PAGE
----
A new language discovered in a remote indigenous community in northern Australia reveals insights into how languages develop, a U.S. linguist says.
University of Michigan linguist Carmel O'Shannessy has studied a language she has dubbed Light Warlpiri spoken in a small region of Australia's Tanami Desert.
Residents there speak a highly endangered traditional language, Warlpiri, but a small group in one community called Lajamanu readily switch between Warlpiri, English, and a local English-based creole known as Kriol.
In the 1970s and 1980s, O'Shannessy said, children internalized this switching as a separate linguistic system and began to speak it as their primary language, one with verb structure from English and Kriol, and noun structure from Warlpiri.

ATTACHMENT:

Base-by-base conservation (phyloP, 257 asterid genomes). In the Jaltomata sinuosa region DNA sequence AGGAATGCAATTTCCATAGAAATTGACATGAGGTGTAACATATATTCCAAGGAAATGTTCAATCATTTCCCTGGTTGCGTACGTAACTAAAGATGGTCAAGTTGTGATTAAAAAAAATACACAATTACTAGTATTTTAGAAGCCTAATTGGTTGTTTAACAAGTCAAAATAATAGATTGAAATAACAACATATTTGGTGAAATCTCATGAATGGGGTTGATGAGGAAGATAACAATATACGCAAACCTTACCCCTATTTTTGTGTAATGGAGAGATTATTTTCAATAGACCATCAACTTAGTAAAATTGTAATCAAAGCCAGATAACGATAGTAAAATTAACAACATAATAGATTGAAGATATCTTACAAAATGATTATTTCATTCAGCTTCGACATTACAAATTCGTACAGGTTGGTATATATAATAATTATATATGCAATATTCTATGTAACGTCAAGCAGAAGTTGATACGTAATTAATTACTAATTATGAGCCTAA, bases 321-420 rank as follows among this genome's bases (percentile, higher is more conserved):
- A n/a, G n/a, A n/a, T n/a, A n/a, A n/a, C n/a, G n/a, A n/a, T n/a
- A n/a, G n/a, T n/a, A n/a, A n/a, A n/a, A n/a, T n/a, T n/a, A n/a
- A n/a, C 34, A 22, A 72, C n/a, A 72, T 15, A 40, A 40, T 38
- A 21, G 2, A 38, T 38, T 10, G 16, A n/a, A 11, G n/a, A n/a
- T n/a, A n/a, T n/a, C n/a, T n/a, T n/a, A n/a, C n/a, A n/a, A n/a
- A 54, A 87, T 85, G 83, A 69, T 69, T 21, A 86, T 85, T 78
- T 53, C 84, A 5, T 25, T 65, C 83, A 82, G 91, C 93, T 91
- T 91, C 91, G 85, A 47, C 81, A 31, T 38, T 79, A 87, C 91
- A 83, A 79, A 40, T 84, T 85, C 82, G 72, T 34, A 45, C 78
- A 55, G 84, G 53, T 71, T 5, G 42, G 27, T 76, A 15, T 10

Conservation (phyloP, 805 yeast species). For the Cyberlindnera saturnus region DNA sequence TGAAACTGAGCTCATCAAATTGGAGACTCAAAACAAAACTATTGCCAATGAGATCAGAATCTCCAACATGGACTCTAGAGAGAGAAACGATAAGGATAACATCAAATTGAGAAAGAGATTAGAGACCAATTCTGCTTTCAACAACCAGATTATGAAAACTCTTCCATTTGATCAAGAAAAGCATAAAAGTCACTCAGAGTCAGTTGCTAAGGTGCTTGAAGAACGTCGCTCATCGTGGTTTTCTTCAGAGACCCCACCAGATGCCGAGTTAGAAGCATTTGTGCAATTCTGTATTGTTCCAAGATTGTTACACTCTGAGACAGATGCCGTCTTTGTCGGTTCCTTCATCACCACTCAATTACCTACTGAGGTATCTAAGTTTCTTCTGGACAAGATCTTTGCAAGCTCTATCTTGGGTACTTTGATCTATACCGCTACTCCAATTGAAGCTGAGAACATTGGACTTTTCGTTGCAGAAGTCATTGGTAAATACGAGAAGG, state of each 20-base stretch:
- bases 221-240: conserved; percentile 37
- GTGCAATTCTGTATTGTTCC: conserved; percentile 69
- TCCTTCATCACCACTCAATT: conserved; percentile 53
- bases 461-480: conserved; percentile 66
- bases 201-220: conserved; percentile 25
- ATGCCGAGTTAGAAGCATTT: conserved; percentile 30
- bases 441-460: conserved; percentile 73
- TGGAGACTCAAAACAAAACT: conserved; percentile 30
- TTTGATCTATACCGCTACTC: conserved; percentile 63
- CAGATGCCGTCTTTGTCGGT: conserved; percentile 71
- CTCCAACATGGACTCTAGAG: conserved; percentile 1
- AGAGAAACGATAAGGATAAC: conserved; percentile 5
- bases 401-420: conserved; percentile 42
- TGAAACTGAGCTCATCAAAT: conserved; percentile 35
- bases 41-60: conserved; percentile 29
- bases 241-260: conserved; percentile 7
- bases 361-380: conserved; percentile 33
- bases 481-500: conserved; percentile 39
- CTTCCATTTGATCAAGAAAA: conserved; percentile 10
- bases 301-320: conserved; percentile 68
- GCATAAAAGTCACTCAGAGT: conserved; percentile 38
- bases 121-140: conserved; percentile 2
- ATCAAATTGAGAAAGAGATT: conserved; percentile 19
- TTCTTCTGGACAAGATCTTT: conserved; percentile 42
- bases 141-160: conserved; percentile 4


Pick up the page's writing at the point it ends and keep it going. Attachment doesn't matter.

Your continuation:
These children grew up and taught the new language, Light Warlpiri, to their own children and it is now the primary language of children and young adults in the community, she said.
"Mixed languages" typically consist of combinations of elements from two languages, although it is rare to find the structures of the verb system and noun system from different languages as in Light Warlpiri.
This innovative combining may be an unusual but widely available human language phenomenon, O'Shannessy said.
The study has been published in Language, the journal of the Linguistic Society of America.